The German Classics of the Nineteenth and Twentieth Centuries, Volume 01 eBook

This eBook from the Gutenberg Project consists of approximately 363 pages of information about The German Classics of the Nineteenth and Twentieth Centuries, Volume 01.

FAUST (awaking)

Am I once more deluded! must I deem
That thus the throng of spirits disappear? 
The devil’s presence—­was it but a dream? 
Hath but a poodle scap’d and left me here?

STUDY

FAUST, MEPHISTOPHELES

FAUST

A knock?  Come in!  Who now would break my rest?

MEPHISTOPHELES

’Tis I!

FAUST

 Come in!

MEPHISTOPHELES

 Thrice be the words express’d.

FAUST

Then I repeat, Come in!

MEPHISTOPHELES

’Tis well,
I hope that we shall soon agree! 
For now your fancies to expel,
Here, as a youth of high degree,
I come in gold-lac’d scarlet vest,
And stiff-silk mantle richly dress’d,
A cock’s gay feather for a plume,
A long and pointed rapier, too;
And briefly I would counsel you
To don at once the same costume,
And, free from trammels, speed away,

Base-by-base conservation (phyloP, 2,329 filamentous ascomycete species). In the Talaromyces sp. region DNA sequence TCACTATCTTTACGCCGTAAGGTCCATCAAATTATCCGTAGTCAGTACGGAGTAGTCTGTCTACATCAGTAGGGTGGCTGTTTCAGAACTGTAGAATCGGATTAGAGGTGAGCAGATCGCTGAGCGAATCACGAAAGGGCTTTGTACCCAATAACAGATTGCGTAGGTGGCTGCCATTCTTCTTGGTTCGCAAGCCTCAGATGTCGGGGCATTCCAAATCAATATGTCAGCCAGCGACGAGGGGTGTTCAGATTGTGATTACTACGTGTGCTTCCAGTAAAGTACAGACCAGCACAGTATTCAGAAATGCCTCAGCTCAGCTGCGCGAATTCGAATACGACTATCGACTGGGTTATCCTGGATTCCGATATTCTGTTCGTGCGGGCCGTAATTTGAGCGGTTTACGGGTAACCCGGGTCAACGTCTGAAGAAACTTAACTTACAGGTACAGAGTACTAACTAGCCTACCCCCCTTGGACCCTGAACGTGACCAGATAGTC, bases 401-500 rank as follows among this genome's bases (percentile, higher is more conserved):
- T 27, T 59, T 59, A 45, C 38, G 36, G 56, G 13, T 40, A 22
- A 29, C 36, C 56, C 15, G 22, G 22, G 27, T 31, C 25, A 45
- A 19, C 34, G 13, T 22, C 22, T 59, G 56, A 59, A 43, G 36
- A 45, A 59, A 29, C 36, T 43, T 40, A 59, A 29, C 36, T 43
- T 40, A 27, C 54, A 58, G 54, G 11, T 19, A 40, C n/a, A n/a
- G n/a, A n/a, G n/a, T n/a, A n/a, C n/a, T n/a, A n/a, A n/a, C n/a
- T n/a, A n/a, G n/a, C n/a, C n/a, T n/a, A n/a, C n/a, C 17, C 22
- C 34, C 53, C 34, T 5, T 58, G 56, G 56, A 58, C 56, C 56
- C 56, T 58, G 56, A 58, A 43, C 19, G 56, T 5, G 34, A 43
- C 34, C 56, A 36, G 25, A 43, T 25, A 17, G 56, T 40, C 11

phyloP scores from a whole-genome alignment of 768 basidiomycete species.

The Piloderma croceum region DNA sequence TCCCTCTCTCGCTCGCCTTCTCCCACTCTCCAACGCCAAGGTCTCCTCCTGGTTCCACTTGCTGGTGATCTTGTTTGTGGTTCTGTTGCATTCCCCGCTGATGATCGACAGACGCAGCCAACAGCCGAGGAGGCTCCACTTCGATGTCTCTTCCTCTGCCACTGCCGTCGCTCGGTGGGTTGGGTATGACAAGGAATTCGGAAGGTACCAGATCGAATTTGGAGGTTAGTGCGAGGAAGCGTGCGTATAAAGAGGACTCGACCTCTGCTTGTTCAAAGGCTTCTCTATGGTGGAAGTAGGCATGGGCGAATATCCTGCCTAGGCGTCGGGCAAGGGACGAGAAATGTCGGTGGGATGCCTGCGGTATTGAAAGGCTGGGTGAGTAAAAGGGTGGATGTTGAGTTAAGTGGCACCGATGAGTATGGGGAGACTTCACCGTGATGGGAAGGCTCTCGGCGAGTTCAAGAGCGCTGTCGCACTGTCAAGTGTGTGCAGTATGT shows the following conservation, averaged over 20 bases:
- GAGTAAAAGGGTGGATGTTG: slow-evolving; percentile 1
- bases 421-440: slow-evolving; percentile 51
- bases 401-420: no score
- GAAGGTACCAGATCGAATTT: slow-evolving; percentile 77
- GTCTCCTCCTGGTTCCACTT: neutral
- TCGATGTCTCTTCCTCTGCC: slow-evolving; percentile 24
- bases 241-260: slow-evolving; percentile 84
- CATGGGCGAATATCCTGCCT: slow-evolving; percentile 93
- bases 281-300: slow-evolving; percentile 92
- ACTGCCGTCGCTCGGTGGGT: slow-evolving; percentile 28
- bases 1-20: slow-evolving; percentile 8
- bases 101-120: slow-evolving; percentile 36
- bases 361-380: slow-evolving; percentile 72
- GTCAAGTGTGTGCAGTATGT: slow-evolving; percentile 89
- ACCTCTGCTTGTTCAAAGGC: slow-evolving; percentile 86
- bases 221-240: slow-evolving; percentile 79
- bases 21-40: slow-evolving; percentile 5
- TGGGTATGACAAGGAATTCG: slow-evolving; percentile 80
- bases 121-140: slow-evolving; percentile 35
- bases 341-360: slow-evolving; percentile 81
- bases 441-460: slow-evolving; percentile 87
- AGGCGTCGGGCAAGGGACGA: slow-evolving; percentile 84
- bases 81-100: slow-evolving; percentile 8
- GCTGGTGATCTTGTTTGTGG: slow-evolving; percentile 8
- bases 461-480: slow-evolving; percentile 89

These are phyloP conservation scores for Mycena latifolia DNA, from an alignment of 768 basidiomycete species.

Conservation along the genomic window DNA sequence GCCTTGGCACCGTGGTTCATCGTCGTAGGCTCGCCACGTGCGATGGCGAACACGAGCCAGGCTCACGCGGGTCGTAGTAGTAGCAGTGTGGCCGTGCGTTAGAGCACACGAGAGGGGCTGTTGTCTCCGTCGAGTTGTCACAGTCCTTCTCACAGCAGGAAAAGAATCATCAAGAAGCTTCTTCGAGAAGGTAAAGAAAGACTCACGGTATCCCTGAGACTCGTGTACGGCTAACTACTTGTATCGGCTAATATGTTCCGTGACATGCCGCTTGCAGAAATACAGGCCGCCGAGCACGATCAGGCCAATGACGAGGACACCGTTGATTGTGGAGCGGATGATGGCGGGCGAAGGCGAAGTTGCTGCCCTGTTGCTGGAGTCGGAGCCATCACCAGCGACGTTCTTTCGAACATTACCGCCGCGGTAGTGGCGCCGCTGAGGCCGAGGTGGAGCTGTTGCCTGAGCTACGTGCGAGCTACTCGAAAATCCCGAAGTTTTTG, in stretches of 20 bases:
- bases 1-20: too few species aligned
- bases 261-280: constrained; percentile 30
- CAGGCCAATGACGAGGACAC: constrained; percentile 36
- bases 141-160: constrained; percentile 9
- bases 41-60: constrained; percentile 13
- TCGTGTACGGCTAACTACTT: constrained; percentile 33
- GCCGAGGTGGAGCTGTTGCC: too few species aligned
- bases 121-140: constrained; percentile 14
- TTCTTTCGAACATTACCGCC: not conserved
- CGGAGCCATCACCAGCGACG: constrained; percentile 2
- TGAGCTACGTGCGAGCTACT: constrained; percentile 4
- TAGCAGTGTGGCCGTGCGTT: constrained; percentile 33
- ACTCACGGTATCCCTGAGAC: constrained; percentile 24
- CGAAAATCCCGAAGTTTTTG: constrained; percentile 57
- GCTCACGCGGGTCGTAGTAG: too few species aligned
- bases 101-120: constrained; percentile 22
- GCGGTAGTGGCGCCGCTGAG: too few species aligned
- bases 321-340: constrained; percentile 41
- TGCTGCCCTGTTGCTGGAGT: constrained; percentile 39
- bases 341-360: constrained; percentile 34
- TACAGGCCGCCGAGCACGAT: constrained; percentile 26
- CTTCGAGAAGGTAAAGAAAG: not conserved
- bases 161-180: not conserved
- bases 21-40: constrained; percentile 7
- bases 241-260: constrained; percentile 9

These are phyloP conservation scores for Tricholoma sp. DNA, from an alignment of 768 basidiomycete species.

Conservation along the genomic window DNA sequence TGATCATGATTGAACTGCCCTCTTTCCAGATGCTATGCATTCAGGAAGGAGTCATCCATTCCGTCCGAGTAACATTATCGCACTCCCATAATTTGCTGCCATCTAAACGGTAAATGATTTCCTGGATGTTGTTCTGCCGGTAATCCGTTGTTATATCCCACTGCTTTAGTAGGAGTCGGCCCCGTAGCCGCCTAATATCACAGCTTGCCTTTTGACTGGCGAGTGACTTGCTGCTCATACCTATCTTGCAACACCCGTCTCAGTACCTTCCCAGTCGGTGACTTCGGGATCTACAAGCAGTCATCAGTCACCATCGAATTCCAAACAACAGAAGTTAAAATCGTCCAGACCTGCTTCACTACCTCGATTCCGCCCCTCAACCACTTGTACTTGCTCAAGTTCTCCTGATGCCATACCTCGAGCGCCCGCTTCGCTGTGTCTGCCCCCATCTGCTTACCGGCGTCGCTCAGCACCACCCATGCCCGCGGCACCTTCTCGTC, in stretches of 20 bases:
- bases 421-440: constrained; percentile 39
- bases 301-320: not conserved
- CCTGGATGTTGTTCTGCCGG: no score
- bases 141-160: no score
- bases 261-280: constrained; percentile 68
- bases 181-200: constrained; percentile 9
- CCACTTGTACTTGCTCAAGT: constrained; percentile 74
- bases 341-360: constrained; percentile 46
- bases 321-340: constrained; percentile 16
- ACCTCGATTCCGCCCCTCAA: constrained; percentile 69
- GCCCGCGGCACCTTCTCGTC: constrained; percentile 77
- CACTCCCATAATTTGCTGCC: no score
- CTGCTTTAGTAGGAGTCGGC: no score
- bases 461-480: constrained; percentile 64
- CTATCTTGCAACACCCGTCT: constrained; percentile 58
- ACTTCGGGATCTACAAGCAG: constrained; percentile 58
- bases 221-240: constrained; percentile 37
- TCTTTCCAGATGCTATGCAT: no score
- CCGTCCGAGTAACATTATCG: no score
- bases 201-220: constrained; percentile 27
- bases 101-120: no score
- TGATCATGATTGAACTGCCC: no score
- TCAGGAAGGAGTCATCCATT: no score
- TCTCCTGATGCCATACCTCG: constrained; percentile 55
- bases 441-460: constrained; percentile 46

That what life is you may essay.

FAUST

In every garb I needs must feel oppress’d,
My heart to earth’s low cares a prey. 
Too old the trifler’s part to play,
Too young to live by no desire possess’d. 
What can the world to me afford? 
Renounce! renounce! is still the word;
This is the everlasting song
In every ear that ceaseless rings,
And which, alas, our whole life long,
Hoarsely each passing moment sings. 
But to new horror I awake each morn,
And I could weep hot tears, to see the sun
Dawn on another day, whose round forlorn
Accomplishes no wish of mine—­not one. 
Which still, with froward captiousness, impains
E’en the presentiment of every joy,
While low realities and paltry cares
The spirit’s fond imaginings destroy. 
Then must I too, when falls the veil of night,
Stretch’d on my pallet languish in despair. 
Appalling dreams my soul affright;
No rest vouchsafed me even there. 
The god, who throned within my breast resides,
Deep in my soul can stir the springs;
With sovereign sway my energies he guides,
He cannot move external things;
And so existence is to me a weight,
Death fondly I desire, and life I hate.

MEPHISTOPHELES

And yet, methinks, by most ’twill be confess’d
That Death is never quite a welcome guest.

FAUST

Happy the man around whose brow he binds
The bloodstain’d wreath in conquest’s dazzling hour;
Or whom, excited by the dance, he finds
Dissolv’d in bliss, in love’s delicious bower! 
O that before the lofty spirit’s might,
Enraptured, I had rendered up my soul!

Copyrights
Project Gutenberg
The German Classics of the Nineteenth and Twentieth Centuries, Volume 01 from Project Gutenberg. Public domain.
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